Apple has reported that it sold more than 2 million iPhone 5 smartphones in China over the weekend, setting a new record. However, the company's stock has been on the decline.
Ars Technica's Chris Foresman reported, "Apple's push into China is making some inroads, as indicated by the iPhone 5 launch in China this past weekend. The company announced Monday morning that it sold over 2 million iPhone 5 handsets in greater China in the last three days—a new record launch in that market for Apple. The number is particularly impressive given that the iPhone 5 isn't available on China's largest carrier, China Mobile. 'Customer response to iPhone 5 in China has been incredible, setting a new record with the best first weekend sales ever in China,' said Tim Cook, Apple's CEO. 'China is a very important market for us and customers there cannot wait to get their hands on Apple products.'"
InformationWeek's Eric Zeman added, "Apple said the iPhone 5 will be available for sale in more than 100 markets by the end of the year, which Apple calls the fastest iPhone rollout ever. Apple sold more than four million iPhone 5s when it first launched in September. At this point, Apple has not said how many iPhone 5s it has sold in total since it first went on sale."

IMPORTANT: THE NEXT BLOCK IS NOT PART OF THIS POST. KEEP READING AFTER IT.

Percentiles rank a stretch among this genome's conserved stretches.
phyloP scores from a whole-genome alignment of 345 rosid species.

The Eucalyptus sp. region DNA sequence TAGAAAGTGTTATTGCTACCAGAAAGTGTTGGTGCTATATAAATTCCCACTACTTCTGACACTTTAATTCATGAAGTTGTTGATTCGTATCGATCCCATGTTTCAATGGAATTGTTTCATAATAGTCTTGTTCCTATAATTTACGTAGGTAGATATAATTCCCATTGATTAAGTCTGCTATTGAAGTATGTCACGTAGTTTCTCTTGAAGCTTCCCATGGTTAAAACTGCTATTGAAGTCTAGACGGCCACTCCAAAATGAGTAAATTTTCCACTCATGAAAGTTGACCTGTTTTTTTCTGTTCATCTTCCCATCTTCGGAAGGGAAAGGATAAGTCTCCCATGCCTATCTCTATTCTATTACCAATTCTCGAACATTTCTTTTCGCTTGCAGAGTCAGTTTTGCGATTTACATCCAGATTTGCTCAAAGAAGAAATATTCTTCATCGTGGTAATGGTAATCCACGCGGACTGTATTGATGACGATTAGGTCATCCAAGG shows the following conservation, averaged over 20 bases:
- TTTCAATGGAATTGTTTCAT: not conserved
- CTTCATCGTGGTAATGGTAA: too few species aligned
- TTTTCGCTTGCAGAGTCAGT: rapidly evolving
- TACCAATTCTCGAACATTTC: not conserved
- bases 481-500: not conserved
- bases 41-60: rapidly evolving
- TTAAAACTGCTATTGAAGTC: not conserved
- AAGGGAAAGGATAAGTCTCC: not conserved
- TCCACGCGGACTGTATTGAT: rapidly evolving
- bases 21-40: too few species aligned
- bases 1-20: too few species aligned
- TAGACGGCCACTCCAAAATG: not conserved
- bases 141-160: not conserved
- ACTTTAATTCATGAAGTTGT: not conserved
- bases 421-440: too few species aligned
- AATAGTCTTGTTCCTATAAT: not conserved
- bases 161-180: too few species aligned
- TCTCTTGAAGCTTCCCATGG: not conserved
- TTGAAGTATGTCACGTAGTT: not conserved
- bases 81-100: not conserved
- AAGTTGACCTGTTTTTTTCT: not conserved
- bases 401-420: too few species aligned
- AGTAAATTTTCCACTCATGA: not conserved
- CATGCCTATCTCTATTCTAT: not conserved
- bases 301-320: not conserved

The iPhone 5 isn't the only Apple product selling well. Nathan Eddy from eWeek noted, "Apple’s latest entry into the red-hot tablet market, the iPad mini, has so far been a critical and commercial success. The 7-in. tablet, which starts at $329, has been even more successful than Apple anticipated, according to a blog post from NPD DisplaySearch, which reported Apple planned to sell 6 million units in 2012, but the company is asking panel makers to ship more than 12 million in the fourth quarter 2012 to fulfill the strong demand."
Despite the strong sales, Dave Thier from Forbes observed, "CEO Tim Cook says that it’s been the best weekend of sales in China, ever. It hasn’t much helped the stock, though, which dipped below $500 for the first time in months this morning. There was a time when any piece of Apple news seemed to send the stock ticking up, but the trend reversed itself right around the iPhone 5 announcement. Now, investors see attackers on all sides. Once there were only possibilities, now people only see potential downfalls. Apple has erased the lion’s share of the incredible gains it made this year, even if it will likely stay comfortably north of the $405 stock price that it closed 2011 with."
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